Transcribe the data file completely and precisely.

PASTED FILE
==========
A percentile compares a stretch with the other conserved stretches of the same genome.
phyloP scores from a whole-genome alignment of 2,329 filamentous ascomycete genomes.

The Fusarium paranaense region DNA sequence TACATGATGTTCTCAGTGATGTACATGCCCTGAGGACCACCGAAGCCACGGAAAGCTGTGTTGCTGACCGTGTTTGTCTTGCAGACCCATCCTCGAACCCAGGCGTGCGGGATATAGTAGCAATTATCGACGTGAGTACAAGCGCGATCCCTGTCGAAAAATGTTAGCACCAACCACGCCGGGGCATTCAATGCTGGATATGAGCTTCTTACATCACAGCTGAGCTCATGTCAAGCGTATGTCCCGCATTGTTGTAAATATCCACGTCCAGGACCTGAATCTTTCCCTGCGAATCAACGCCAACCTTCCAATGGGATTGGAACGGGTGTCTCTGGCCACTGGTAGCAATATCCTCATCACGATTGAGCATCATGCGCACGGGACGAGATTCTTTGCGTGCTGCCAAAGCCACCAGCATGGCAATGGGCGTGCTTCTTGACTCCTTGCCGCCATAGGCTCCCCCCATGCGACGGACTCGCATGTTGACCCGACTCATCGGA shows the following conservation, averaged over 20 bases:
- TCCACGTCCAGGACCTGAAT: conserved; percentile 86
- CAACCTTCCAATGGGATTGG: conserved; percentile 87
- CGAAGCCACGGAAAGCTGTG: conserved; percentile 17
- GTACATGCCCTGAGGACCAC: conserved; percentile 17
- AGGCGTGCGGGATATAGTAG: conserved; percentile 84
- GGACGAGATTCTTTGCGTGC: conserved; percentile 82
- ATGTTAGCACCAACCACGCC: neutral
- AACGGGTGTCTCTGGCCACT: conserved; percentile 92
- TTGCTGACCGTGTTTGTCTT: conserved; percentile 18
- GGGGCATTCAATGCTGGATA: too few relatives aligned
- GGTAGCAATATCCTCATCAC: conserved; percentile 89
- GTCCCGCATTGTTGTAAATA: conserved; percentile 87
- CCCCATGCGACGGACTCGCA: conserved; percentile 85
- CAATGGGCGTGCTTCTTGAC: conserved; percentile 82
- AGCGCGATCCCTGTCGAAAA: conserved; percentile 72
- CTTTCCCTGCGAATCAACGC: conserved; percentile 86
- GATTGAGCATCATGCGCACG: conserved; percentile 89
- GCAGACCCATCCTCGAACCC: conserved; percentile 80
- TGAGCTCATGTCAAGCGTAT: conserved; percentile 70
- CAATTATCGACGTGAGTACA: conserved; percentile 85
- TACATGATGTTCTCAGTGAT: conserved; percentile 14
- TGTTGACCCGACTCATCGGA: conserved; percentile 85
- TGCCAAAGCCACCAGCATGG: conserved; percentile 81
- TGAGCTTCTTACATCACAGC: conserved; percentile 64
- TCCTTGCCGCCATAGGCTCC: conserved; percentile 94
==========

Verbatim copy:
A percentile compares a stretch with the other conserved stretches of the same genome.
phyloP scores from a whole-genome alignment of 2,329 filamentous ascomycete genomes.

The Fusarium paranaense region DNA sequence TACATGATGTTCTCAGTGATGTACATGCCCTGAGGACCACCGAAGCCACGGAAAGCTGTGTTGCTGACCGTGTTTGTCTTGCAGACCCATCCTCGAACCCAGGCGTGCGGGATATAGTAGCAATTATCGACGTGAGTACAAGCGCGATCCCTGTCGAAAAATGTTAGCACCAACCACGCCGGGGCATTCAATGCTGGATATGAGCTTCTTACATCACAGCTGAGCTCATGTCAAGCGTATGTCCCGCATTGTTGTAAATATCCACGTCCAGGACCTGAATCTTTCCCTGCGAATCAACGCCAACCTTCCAATGGGATTGGAACGGGTGTCTCTGGCCACTGGTAGCAATATCCTCATCACGATTGAGCATCATGCGCACGGGACGAGATTCTTTGCGTGCTGCCAAAGCCACCAGCATGGCAATGGGCGTGCTTCTTGACTCCTTGCCGCCATAGGCTCCCCCCATGCGACGGACTCGCATGTTGACCCGACTCATCGGA shows the following conservation, averaged over 20 bases:
- TCCACGTCCAGGACCTGAAT: conserved; percentile 86
- CAACCTTCCAATGGGATTGG: conserved; percentile 87
- CGAAGCCACGGAAAGCTGTG: conserved; percentile 17
- GTACATGCCCTGAGGACCAC: conserved; percentile 17
- AGGCGTGCGGGATATAGTAG: conserved; percentile 84
- GGACGAGATTCTTTGCGTGC: conserved; percentile 82
- ATGTTAGCACCAACCACGCC: neutral
- AACGGGTGTCTCTGGCCACT: conserved; percentile 92
- TTGCTGACCGTGTTTGTCTT: conserved; percentile 18
- GGGGCATTCAATGCTGGATA: too few relatives aligned
- GGTAGCAATATCCTCATCAC: conserved; percentile 89
- GTCCCGCATTGTTGTAAATA: conserved; percentile 87
- CCCCATGCGACGGACTCGCA: conserved; percentile 85
- CAATGGGCGTGCTTCTTGAC: conserved; percentile 82
- AGCGCGATCCCTGTCGAAAA: conserved; percentile 72
- CTTTCCCTGCGAATCAACGC: conserved; percentile 86
- GATTGAGCATCATGCGCACG: conserved; percentile 89
- GCAGACCCATCCTCGAACCC: conserved; percentile 80
- TGAGCTCATGTCAAGCGTAT: conserved; percentile 70
- CAATTATCGACGTGAGTACA: conserved; percentile 85
- TACATGATGTTCTCAGTGAT: conserved; percentile 14
- TGTTGACCCGACTCATCGGA: conserved; percentile 85
- TGCCAAAGCCACCAGCATGG: conserved; percentile 81
- TGAGCTTCTTACATCACAGC: conserved; percentile 64
- TCCTTGCCGCCATAGGCTCC: conserved; percentile 94